Ex-Theranos chief operating officer Sunny Balwani had several encounters with key executives, including co-founder Elizabeth Holmes, that they thought indicated a pattern of abuse, according to emails and testimony from Holmes at a hearing Wednesday. Balwani had resigned from Theranos three days before the hearing.
One of Holmes’ earliest warning signs: In November 2014, she learned that Theranos had lost a major contract to a competitor in Asia, according to testimony.
The news deeply concerned Holmes, according to testimony Wednesday. She ordered a broad review of all contracts in the consumer and healthcare division and placed Balwani on temporary leave of absence.
Shortly after Holmes began reviewing the contracts, Balwani emailed her that the market study was the “first step towards literally removing the word Theranos from our network of service providers,” according to testimony. “Was this in response to how you received the market data?” asked Theranos board member Ronald Smetana. “I hope not,” Holmes replied.
Theranos is a company that can’t even successfully win contracts to train police officers in some of the city’s finest precincts.
The company has been in retreat since short seller Andrew Left of Citron Research uncovered an elaborate hole in Theranos’s business model in October 2015. Theranos raised more than $700 million in venture capital in 2012, making it one of the early funds that sought to tap into the disruption of healthcare in a period that has been known as “Big Data.” In recent years, Holmes has suggested that over many years, many thousands of accidents, allergic reactions and drug reactions were avoided.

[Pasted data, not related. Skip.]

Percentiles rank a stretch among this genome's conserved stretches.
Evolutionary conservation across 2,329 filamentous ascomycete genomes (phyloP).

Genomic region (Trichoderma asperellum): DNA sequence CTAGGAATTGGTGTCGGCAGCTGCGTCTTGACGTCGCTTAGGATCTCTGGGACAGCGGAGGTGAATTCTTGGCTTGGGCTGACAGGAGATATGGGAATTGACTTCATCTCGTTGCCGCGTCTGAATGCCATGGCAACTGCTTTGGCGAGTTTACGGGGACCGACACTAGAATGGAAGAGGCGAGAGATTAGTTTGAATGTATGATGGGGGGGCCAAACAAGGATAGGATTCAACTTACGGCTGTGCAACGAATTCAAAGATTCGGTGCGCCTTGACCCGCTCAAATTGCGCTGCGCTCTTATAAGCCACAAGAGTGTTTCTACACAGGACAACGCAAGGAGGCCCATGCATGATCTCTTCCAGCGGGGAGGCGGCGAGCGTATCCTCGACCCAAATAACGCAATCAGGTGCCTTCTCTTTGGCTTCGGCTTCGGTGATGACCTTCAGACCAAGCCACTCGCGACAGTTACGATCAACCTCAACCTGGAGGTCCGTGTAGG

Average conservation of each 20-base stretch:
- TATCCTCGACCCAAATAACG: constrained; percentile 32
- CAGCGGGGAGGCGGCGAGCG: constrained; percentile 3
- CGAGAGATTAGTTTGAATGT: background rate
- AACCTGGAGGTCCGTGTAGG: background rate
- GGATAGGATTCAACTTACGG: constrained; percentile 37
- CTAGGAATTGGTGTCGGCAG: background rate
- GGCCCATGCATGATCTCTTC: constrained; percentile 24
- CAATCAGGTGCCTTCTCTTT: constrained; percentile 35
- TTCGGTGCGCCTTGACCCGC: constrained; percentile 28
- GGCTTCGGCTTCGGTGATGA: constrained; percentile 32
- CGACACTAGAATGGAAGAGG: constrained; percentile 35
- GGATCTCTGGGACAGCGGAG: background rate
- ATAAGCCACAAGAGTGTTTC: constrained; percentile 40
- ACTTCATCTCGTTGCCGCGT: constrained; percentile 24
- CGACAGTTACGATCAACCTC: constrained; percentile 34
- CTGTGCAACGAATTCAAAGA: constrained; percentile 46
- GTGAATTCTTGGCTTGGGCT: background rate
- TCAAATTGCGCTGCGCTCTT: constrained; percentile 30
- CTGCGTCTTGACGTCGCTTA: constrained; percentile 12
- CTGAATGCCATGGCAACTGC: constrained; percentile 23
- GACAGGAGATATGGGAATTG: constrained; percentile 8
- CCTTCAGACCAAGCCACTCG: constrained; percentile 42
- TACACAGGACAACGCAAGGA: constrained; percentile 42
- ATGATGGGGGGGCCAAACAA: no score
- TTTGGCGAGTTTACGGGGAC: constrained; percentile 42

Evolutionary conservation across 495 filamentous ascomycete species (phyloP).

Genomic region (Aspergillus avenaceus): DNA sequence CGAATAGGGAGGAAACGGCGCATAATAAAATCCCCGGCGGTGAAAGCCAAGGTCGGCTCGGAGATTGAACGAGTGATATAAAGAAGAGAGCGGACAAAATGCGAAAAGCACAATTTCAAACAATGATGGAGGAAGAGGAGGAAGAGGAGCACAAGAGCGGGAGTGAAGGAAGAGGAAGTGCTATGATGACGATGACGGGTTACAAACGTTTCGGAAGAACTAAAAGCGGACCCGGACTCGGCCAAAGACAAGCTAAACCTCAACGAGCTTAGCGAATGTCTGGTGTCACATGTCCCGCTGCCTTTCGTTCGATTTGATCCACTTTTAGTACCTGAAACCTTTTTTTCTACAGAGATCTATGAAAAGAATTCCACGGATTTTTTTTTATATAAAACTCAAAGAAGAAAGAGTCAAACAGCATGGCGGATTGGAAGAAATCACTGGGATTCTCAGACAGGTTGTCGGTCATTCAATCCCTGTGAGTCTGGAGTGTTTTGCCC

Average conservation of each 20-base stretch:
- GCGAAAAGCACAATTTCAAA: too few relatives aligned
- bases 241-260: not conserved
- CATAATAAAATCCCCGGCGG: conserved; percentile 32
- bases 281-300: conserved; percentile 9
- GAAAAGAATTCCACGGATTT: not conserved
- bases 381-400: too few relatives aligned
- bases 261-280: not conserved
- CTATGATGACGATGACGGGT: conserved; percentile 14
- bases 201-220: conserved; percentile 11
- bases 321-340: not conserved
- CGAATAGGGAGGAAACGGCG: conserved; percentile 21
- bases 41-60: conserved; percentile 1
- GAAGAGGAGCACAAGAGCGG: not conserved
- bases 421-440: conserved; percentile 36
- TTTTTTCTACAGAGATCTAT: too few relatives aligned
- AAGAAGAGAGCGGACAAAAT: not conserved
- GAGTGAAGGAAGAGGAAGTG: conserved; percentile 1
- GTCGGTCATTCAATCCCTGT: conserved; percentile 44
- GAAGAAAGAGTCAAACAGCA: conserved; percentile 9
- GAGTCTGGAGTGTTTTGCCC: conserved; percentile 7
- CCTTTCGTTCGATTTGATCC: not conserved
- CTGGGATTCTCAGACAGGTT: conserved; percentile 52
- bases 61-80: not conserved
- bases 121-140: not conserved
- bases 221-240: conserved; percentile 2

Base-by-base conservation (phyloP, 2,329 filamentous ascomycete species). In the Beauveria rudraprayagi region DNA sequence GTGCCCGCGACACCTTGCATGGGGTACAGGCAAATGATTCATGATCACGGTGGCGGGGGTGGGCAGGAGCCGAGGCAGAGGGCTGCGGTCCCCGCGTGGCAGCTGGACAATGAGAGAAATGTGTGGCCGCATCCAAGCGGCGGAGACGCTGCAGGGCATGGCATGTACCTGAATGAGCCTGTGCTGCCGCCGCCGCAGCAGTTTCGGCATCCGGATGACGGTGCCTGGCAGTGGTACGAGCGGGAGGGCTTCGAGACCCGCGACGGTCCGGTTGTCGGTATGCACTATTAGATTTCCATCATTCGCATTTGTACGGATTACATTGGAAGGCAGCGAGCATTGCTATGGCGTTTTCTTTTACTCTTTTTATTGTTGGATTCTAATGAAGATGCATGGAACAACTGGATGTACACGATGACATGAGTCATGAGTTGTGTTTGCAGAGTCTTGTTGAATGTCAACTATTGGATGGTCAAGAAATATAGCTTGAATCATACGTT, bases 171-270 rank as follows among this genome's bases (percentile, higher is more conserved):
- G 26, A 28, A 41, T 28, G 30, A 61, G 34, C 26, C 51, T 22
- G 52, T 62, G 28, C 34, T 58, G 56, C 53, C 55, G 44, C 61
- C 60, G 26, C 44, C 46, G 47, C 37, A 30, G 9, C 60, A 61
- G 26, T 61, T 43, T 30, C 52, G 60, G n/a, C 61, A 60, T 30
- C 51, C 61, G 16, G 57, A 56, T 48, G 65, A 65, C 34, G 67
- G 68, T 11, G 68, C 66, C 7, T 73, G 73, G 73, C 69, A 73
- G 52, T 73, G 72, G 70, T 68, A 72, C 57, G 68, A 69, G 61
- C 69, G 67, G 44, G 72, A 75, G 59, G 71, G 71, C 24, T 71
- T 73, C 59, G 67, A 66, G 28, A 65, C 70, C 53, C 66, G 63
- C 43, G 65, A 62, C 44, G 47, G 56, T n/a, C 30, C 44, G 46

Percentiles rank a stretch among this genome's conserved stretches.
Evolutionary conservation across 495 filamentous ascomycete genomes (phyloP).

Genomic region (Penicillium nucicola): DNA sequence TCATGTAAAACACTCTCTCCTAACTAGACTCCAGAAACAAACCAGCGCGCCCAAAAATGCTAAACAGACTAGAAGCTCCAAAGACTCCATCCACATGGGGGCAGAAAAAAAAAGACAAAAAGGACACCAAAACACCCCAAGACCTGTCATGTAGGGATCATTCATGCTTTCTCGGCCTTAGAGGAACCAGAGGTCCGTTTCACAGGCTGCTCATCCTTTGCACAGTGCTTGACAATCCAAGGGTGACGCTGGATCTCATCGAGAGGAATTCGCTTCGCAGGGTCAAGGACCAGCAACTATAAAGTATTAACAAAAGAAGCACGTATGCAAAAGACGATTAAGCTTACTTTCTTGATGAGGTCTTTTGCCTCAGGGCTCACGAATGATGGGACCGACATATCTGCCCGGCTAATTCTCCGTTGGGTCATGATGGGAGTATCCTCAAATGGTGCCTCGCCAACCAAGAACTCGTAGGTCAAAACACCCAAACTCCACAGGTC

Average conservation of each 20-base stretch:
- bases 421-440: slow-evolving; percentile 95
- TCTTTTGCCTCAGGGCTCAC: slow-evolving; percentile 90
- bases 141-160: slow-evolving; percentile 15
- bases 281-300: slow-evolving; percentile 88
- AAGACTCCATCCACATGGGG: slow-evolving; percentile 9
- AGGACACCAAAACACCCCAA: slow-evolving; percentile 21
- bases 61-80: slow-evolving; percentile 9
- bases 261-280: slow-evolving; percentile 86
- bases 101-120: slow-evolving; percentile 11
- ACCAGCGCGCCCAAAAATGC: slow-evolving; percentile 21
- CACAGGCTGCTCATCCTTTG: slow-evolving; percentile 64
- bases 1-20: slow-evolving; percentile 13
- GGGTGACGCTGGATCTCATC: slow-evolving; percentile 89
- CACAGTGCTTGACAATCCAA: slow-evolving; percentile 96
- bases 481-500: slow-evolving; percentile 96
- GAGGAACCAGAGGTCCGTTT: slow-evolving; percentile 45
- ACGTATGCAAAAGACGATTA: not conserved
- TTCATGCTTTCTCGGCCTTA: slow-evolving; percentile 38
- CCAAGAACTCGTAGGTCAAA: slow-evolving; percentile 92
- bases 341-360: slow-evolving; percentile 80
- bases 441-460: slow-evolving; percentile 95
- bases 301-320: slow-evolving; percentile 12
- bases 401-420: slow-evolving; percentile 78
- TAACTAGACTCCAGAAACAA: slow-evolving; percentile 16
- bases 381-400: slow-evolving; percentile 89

Theranos claimed that it could use a blood test that could be run in doctors’ offices over a half hour and only cost $1 out of pocket. With over $300 million of startup capital, Holmes reached headlines around the world, along with a national debate about the technology behind Theranos’s technology. Theranos insisted its technology was a game-changer. After Left published his explosive report, Theranos began to rebrand its business, saying that its products didn’t yet exist. Today, Theranos is a shell company with questionable leaders in offices throughout the country.
During the hearing, Holmes said she ended her relationship with Balwani because of the allegations and because she was “reaching a point of extreme frustration.”
Theranos gave a statement to the hearing explaining that at the time of Holmes’ concerns, she was afraid her behavior would indicate a pattern of abuse. “Ms. Holmes knew Mr. Balwani to be someone who, in the past, had a close friendship with other employees who were his ‘wives.’” It went on to explain: “She said she believed that it was more likely she would be exposed as being guilty of abusing employees and associates under his control than not.”
Holmes concluded her testimony by expressing support for an investigation into Balwani, saying he should have been fired rather than allowed to resign. Theranos did not respond to a request for comment on the relationship between Holmes and Balwani.
According to testimony from Holmes and emails provided to the hearing by Theranos, the first signs of abuse against Holmes came in early 2015. Holmes discovered that she was the subject of Balwani’s “crazy dance moves” that she knew would distract her. Holmes was annoyed. She reported it to her boss, Michael Rogers, the founder of Theranos’s first employer, Apollo Health & Medical. Rogers transferred her to a new position that required less interaction with Balwani, she said.
Shortly after, Balwani was sued for allegedly fraudulently raising employee bonuses in an email, according to testimony. Holmes said she learned through a confessional conversation that Balwani had pretended to lose control of Theranos because he wanted to hide from her that his number one financial supporter and mentor, venture capitalist Shervin Pishevar, had acquired the largest interest in Theranos.